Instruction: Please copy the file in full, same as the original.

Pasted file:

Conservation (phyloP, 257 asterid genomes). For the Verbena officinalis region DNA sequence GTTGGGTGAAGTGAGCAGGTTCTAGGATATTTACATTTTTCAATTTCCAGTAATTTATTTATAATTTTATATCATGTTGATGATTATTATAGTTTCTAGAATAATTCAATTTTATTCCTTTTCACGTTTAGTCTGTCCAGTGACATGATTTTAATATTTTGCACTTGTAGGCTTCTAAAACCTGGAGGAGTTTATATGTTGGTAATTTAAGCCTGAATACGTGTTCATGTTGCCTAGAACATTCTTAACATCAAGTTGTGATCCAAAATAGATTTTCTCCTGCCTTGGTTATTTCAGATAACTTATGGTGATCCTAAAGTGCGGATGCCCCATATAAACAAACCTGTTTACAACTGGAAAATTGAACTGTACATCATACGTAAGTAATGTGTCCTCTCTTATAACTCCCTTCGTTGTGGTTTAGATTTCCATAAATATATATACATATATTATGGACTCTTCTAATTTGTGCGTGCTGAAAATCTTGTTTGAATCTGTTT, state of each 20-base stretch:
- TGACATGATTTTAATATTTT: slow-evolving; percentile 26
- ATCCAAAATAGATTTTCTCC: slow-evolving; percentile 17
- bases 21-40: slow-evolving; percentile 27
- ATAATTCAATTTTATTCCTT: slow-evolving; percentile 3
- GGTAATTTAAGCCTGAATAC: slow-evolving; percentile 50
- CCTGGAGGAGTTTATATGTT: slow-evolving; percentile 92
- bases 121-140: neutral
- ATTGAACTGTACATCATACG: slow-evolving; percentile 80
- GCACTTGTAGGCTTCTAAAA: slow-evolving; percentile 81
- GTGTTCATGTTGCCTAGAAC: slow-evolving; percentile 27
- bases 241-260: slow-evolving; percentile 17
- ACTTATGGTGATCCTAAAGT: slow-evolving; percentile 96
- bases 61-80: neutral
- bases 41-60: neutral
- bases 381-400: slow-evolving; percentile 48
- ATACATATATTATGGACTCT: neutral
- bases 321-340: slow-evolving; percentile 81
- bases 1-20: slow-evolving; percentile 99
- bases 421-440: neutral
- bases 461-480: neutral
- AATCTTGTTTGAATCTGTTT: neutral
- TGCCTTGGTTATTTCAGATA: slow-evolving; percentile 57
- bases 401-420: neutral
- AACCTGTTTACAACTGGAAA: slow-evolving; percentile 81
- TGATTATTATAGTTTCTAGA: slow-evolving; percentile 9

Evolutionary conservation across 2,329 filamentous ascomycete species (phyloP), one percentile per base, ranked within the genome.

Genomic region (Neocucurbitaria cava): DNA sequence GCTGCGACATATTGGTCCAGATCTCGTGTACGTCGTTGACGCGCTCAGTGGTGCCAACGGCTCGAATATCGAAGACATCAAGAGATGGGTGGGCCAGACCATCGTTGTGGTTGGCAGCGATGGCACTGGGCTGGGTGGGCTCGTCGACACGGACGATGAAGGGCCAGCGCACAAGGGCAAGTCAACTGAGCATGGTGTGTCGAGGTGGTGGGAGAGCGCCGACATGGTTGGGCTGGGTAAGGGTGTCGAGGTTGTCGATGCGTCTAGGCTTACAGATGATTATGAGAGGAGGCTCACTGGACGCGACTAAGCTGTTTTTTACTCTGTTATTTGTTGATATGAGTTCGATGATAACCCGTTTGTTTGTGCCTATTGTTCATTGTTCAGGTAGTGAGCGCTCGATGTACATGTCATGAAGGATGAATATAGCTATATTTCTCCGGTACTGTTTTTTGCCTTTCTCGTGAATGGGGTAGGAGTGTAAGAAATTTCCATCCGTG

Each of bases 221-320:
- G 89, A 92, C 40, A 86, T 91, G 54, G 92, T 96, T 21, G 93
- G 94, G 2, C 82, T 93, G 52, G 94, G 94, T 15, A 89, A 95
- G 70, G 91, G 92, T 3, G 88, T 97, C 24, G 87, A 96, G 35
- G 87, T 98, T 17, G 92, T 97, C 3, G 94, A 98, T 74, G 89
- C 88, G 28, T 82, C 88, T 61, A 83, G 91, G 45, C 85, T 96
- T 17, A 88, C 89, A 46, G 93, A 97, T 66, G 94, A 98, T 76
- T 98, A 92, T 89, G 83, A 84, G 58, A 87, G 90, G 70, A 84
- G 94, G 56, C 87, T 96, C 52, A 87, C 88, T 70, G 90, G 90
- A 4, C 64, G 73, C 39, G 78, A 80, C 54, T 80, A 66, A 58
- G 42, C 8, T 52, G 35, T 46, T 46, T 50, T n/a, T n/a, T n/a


Conservation (phyloP, 257 asterid genomes). For the Verbena officinalis region DNA sequence GTTGGGTGAAGTGAGCAGGTTCTAGGATATTTACATTTTTCAATTTCCAGTAATTTATTTATAATTTTATATCATGTTGATGATTATTATAGTTTCTAGAATAATTCAATTTTATTCCTTTTCACGTTTAGTCTGTCCAGTGACATGATTTTAATATTTTGCACTTGTAGGCTTCTAAAACCTGGAGGAGTTTATATGTTGGTAATTTAAGCCTGAATACGTGTTCATGTTGCCTAGAACATTCTTAACATCAAGTTGTGATCCAAAATAGATTTTCTCCTGCCTTGGTTATTTCAGATAACTTATGGTGATCCTAAAGTGCGGATGCCCCATATAAACAAACCTGTTTACAACTGGAAAATTGAACTGTACATCATACGTAAGTAATGTGTCCTCTCTTATAACTCCCTTCGTTGTGGTTTAGATTTCCATAAATATATATACATATATTATGGACTCTTCTAATTTGTGCGTGCTGAAAATCTTGTTTGAATCTGTTT, state of each 20-base stretch:
- TGACATGATTTTAATATTTT: slow-evolving; percentile 26
- ATCCAAAATAGATTTTCTCC: slow-evolving; percentile 17
- bases 21-40: slow-evolving; percentile 27
- ATAATTCAATTTTATTCCTT: slow-evolving; percentile 3
- GGTAATTTAAGCCTGAATAC: slow-evolving; percentile 50
- CCTGGAGGAGTTTATATGTT: slow-evolving; percentile 92
- bases 121-140: neutral
- ATTGAACTGTACATCATACG: slow-evolving; percentile 80
- GCACTTGTAGGCTTCTAAAA: slow-evolving; percentile 81
- GTGTTCATGTTGCCTAGAAC: slow-evolving; percentile 27
- bases 241-260: slow-evolving; percentile 17
- ACTTATGGTGATCCTAAAGT: slow-evolving; percentile 96
- bases 61-80: neutral
- bases 41-60: neutral
- bases 381-400: slow-evolving; percentile 48
- ATACATATATTATGGACTCT: neutral
- bases 321-340: slow-evolving; percentile 81
- bases 1-20: slow-evolving; percentile 99
- bases 421-440: neutral
- bases 461-480: neutral
- AATCTTGTTTGAATCTGTTT: neutral
- TGCCTTGGTTATTTCAGATA: slow-evolving; percentile 57
- bases 401-420: neutral
- AACCTGTTTACAACTGGAAA: slow-evolving; percentile 81
- TGATTATTATAGTTTCTAGA: slow-evolving; percentile 9

Evolutionary conservation across 2,329 filamentous ascomycete species (phyloP), one percentile per base, ranked within the genome.

Genomic region (Neocucurbitaria cava): DNA sequence GCTGCGACATATTGGTCCAGATCTCGTGTACGTCGTTGACGCGCTCAGTGGTGCCAACGGCTCGAATATCGAAGACATCAAGAGATGGGTGGGCCAGACCATCGTTGTGGTTGGCAGCGATGGCACTGGGCTGGGTGGGCTCGTCGACACGGACGATGAAGGGCCAGCGCACAAGGGCAAGTCAACTGAGCATGGTGTGTCGAGGTGGTGGGAGAGCGCCGACATGGTTGGGCTGGGTAAGGGTGTCGAGGTTGTCGATGCGTCTAGGCTTACAGATGATTATGAGAGGAGGCTCACTGGACGCGACTAAGCTGTTTTTTACTCTGTTATTTGTTGATATGAGTTCGATGATAACCCGTTTGTTTGTGCCTATTGTTCATTGTTCAGGTAGTGAGCGCTCGATGTACATGTCATGAAGGATGAATATAGCTATATTTCTCCGGTACTGTTTTTTGCCTTTCTCGTGAATGGGGTAGGAGTGTAAGAAATTTCCATCCGTG

Each of bases 221-320:
- G 89, A 92, C 40, A 86, T 91, G 54, G 92, T 96, T 21, G 93
- G 94, G 2, C 82, T 93, G 52, G 94, G 94, T 15, A 89, A 95
- G 70, G 91, G 92, T 3, G 88, T 97, C 24, G 87, A 96, G 35
- G 87, T 98, T 17, G 92, T 97, C 3, G 94, A 98, T 74, G 89
- C 88, G 28, T 82, C 88, T 61, A 83, G 91, G 45, C 85, T 96
- T 17, A 88, C 89, A 46, G 93, A 97, T 66, G 94, A 98, T 76
- T 98, A 92, T 89, G 83, A 84, G 58, A 87, G 90, G 70, A 84
- G 94, G 56, C 87, T 96, C 52, A 87, C 88, T 70, G 90, G 90
- A 4, C 64, G 73, C 39, G 78, A 80, C 54, T 80, A 66, A 58
- G 42, C 8, T 52, G 35, T 46, T 46, T 50, T n/a, T n/a, T n/a